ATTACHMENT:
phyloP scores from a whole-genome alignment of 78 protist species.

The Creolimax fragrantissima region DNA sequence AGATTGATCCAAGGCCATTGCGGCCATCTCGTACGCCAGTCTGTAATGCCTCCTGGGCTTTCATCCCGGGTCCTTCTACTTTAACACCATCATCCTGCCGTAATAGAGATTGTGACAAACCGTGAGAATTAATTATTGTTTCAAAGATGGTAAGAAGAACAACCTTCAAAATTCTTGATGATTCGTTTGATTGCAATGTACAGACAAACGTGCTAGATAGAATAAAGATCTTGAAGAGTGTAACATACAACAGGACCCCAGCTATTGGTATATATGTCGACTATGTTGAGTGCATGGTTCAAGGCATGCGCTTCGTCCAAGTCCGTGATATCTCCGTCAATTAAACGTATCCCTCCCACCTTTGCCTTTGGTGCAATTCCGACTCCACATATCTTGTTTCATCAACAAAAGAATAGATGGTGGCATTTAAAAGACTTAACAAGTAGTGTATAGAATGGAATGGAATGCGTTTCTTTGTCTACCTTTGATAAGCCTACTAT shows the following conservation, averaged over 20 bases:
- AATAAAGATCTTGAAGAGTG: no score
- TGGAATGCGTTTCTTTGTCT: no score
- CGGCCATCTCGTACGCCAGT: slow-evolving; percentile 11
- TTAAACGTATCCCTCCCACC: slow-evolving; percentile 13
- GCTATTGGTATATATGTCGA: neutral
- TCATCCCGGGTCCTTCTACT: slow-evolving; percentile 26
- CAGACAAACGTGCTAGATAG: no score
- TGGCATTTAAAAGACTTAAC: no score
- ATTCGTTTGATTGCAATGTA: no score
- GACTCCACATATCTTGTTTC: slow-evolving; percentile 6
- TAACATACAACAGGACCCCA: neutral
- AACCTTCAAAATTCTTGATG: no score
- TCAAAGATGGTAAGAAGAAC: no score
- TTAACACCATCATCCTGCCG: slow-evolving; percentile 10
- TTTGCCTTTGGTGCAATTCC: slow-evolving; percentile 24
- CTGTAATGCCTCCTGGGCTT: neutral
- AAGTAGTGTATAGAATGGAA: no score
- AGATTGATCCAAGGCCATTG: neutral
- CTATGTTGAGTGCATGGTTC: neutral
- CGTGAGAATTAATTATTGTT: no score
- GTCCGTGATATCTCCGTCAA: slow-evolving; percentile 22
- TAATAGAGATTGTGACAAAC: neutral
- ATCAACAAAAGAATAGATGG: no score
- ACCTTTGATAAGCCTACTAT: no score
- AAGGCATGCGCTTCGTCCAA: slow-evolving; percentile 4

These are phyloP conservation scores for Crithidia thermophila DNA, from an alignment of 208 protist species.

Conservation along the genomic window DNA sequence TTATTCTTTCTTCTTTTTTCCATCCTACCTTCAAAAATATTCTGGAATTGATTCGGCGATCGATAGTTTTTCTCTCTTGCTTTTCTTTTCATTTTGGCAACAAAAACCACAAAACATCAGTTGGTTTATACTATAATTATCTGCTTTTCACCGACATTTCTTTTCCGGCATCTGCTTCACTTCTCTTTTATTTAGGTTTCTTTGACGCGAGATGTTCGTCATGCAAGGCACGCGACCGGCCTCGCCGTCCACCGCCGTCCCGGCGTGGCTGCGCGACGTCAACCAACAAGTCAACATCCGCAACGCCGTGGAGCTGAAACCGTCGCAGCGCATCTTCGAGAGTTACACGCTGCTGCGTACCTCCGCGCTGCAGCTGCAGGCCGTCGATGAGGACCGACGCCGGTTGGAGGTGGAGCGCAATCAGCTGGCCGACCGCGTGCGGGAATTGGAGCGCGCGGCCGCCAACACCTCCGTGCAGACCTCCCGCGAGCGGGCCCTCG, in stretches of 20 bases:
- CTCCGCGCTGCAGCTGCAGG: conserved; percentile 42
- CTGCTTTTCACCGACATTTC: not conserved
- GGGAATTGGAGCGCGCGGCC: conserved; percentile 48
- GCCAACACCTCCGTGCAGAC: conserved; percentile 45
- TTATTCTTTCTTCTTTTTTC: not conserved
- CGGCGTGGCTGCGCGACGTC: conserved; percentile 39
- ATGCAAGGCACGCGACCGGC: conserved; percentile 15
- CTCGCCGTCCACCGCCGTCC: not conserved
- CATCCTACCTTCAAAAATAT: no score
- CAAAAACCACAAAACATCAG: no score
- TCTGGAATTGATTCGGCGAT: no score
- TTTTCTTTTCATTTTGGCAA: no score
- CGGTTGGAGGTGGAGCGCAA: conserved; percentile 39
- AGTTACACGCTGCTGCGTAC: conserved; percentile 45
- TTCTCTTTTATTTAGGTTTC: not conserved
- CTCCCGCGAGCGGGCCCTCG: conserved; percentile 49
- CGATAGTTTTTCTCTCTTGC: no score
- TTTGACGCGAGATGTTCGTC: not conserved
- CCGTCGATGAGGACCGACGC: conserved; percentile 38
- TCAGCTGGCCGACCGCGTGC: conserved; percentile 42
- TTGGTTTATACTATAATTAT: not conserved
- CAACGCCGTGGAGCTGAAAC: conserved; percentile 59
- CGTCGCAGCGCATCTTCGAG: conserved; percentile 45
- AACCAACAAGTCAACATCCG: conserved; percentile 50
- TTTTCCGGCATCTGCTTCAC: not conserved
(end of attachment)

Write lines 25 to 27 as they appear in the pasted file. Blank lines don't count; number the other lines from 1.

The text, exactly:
- ATCAACAAAAGAATAGATGG: no score
- ACCTTTGATAAGCCTACTAT: no score
- AAGGCATGCGCTTCGTCCAA: slow-evolving; percentile 4